Seoul remains flexible in changing venue for third inter-Korean summit

Lim Chang-won Reporter Posted : 2018-08-10 14:55 Updated : 2018-08-10 14:55
글씨작게 글씨크게

A file picture shows the truce village of Panmunjom. [Yonhap News Photo]


SEOUL -- Instead of Pyongyang, the two Koreas can select a different place for the third summit between their leaders if North Korea wants to do so at high-level talks next week, the South's presidential office said Friday.

The two sides would discuss preparations for the third inter-Korean summit and other issues when they hold a high-level meeting Monday in the truce village of Panmunjom. 

At their first summit in Panmunjom in April, South Korean President Moon Jae-in and North Korean leader Kim Jong-un agreed to meet again in Pyongyang this fall. "However, it cannot be seen as a fixed issue," presidential spokesman Kim Eui-kyeom told reporters.

The third summit is a key issue to be discussed at next week's high-level talks in Panmunjom, the spokesman said, adding Seoul would remain flexible on the venue for the next inter-Korean summit. "We may know what other places North Korea prefers."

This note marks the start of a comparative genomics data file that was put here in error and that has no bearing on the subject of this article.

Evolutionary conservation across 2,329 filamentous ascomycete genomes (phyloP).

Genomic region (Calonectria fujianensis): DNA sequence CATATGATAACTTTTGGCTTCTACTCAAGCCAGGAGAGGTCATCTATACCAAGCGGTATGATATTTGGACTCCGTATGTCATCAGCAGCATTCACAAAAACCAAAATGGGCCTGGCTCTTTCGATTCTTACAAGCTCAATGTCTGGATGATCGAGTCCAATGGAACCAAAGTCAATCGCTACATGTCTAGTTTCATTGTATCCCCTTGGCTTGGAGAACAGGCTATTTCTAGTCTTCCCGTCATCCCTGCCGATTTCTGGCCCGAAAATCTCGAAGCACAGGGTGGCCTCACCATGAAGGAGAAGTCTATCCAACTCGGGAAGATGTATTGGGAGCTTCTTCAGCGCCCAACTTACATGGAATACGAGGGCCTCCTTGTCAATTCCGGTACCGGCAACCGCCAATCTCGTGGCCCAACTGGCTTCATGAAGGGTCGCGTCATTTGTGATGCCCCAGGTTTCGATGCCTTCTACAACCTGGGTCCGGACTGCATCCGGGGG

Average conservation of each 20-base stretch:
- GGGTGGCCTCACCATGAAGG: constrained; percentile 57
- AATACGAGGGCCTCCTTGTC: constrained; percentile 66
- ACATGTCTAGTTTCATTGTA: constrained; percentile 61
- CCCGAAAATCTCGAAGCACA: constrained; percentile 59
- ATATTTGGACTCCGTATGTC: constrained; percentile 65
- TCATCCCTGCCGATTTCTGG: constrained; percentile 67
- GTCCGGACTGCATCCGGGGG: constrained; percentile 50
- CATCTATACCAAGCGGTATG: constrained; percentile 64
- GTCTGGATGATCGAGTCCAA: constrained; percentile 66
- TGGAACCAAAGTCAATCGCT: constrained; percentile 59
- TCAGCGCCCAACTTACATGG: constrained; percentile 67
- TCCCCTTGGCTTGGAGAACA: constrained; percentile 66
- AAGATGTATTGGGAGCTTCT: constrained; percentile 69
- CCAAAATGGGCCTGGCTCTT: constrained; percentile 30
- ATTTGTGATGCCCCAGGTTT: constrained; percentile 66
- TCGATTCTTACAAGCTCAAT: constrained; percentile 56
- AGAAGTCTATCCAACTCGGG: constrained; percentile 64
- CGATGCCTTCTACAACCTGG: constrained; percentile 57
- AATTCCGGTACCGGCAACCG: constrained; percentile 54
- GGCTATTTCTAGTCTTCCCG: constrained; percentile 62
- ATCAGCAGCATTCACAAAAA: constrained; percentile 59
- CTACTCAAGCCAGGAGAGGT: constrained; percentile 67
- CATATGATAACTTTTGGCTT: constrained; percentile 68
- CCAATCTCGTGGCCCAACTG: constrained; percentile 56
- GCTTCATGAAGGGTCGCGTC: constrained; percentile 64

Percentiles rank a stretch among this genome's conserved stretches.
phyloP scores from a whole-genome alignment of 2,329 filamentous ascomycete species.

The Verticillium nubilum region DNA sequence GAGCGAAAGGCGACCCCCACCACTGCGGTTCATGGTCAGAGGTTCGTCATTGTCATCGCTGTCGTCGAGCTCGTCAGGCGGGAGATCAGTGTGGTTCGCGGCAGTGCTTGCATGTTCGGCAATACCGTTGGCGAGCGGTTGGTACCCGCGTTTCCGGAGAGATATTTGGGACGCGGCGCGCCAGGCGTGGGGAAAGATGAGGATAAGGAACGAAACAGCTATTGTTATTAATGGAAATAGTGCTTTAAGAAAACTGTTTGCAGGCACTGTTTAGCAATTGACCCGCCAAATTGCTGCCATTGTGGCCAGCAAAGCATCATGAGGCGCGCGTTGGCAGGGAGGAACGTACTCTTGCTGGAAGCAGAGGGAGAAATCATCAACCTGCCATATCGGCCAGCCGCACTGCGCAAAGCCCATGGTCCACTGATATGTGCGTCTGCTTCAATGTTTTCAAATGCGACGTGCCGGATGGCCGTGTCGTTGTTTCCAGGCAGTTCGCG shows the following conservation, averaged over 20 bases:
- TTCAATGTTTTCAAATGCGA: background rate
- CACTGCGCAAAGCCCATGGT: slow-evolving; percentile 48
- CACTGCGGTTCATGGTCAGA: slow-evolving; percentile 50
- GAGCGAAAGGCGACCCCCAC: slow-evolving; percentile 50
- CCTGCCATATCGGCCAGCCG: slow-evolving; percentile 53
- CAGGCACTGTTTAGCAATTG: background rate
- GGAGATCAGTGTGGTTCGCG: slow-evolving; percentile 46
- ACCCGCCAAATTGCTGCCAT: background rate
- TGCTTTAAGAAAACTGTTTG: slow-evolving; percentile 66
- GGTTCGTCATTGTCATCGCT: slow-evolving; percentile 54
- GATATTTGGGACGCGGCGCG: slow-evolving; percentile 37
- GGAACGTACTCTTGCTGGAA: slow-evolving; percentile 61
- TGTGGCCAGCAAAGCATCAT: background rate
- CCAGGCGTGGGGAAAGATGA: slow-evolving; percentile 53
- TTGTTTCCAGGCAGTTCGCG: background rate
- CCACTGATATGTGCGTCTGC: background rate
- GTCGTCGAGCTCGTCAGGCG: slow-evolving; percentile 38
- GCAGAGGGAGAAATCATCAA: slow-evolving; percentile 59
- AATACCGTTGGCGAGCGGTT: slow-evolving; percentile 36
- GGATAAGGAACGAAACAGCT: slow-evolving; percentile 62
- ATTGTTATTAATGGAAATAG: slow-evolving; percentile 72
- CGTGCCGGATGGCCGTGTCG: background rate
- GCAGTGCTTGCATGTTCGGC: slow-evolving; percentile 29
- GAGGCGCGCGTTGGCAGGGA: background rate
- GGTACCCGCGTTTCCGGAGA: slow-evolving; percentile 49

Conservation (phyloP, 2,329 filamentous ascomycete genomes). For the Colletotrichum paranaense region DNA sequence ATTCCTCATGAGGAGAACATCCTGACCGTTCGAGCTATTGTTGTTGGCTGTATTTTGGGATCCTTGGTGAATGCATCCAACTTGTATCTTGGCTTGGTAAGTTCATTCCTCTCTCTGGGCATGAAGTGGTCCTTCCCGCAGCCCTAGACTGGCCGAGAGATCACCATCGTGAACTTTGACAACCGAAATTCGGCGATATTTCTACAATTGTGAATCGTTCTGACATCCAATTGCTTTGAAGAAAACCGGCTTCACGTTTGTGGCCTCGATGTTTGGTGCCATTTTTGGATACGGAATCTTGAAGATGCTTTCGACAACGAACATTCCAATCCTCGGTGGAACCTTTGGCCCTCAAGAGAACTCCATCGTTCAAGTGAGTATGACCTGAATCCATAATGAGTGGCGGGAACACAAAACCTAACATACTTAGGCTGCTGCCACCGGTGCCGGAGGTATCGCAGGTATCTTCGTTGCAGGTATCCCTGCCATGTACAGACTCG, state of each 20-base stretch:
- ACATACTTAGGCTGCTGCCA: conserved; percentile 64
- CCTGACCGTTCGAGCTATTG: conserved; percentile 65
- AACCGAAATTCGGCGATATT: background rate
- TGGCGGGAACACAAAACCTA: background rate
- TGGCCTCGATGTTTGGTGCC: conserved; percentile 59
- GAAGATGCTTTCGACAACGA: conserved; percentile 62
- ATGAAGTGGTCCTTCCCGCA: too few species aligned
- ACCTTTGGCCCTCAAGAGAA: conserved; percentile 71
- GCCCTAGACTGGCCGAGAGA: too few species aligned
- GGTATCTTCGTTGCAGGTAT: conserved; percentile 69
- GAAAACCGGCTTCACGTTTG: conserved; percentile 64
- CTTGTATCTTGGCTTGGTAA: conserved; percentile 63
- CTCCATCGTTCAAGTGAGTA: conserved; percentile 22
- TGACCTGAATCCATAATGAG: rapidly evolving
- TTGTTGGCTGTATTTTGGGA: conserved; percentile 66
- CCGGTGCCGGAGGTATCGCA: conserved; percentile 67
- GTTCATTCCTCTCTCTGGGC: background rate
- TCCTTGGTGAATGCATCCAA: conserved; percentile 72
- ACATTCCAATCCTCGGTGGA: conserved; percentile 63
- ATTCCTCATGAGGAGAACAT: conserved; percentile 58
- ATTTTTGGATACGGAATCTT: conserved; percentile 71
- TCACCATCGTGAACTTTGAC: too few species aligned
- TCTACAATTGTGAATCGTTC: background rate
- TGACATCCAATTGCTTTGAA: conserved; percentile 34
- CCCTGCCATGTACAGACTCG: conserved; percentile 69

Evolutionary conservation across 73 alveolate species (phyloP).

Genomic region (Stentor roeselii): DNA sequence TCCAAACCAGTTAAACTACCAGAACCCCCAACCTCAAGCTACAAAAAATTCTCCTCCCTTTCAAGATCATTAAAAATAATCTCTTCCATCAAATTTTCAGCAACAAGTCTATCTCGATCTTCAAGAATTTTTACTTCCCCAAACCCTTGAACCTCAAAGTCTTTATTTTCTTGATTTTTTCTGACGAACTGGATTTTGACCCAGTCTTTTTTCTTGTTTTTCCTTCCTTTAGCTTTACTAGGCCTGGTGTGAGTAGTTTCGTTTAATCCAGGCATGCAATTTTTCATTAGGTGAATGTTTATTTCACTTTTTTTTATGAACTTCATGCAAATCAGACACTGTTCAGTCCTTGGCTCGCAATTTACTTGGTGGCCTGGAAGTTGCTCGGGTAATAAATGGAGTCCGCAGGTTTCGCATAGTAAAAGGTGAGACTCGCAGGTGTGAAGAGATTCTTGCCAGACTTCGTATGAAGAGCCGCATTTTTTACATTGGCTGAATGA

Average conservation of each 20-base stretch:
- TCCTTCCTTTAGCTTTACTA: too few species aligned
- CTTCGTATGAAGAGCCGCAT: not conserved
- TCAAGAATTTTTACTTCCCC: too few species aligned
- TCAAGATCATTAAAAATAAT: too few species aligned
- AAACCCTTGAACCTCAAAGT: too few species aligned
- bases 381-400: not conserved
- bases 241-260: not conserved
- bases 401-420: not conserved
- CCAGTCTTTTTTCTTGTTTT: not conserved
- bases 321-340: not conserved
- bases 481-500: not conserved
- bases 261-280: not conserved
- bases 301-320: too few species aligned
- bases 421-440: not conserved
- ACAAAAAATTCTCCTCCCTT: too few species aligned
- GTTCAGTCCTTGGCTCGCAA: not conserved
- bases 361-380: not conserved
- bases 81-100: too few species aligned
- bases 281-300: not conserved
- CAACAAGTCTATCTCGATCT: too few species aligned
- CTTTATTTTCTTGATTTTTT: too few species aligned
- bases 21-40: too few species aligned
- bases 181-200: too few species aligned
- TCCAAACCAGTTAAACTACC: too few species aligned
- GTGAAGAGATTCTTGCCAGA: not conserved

The spokesman urged Washington to enhance trust with Pyongyang by taking reciprocal measures in response to North Korea's peace overtures that included the suspension of missile and nuclear tests, the shutdown of a nuclear test site and the dismantlement of key facilities at its base for intercontinental ballistic missiles and engine testing.

"The United States should also take appropriate steps to enhance mutual trust in response to denuclearization measures North Korea is taking," Kim Eui-kyeom said. "We hope the two sides will make active efforts to ensure that measures for denuclearization and peace on the Korean peninsula will be taken in a virtuous cycle."

At talks in April, South and North Korean leaders agreed to work on ending the status of war, stop all hostile acts against each other and replace a fragile armistice signed at the end of the 1950-53 Korean War with a lasting peace regime.

In Singapore in June, U.S. and North Korean leaders agreed to forge a lasting peace regime which would rid the Korean peninsula of a second war or potential armed and nuclear conflicts. In return, Pyongyang promised to achieve complete denuclearization.

However, progress has been slow in negotiations between U.S. and North Korean officials. Washington wants quick and tangible steps to achieve denuclearization while Pyongyang insists on a gradual and synchronous approach.

Signing a peace treaty has been a key subject at inter-Korean talks because North Korea wants a non-aggression accord with the United States to ensure the security of its regime. Some 28,000 U.S. troops have been stationed in South Korea under a mutual pact.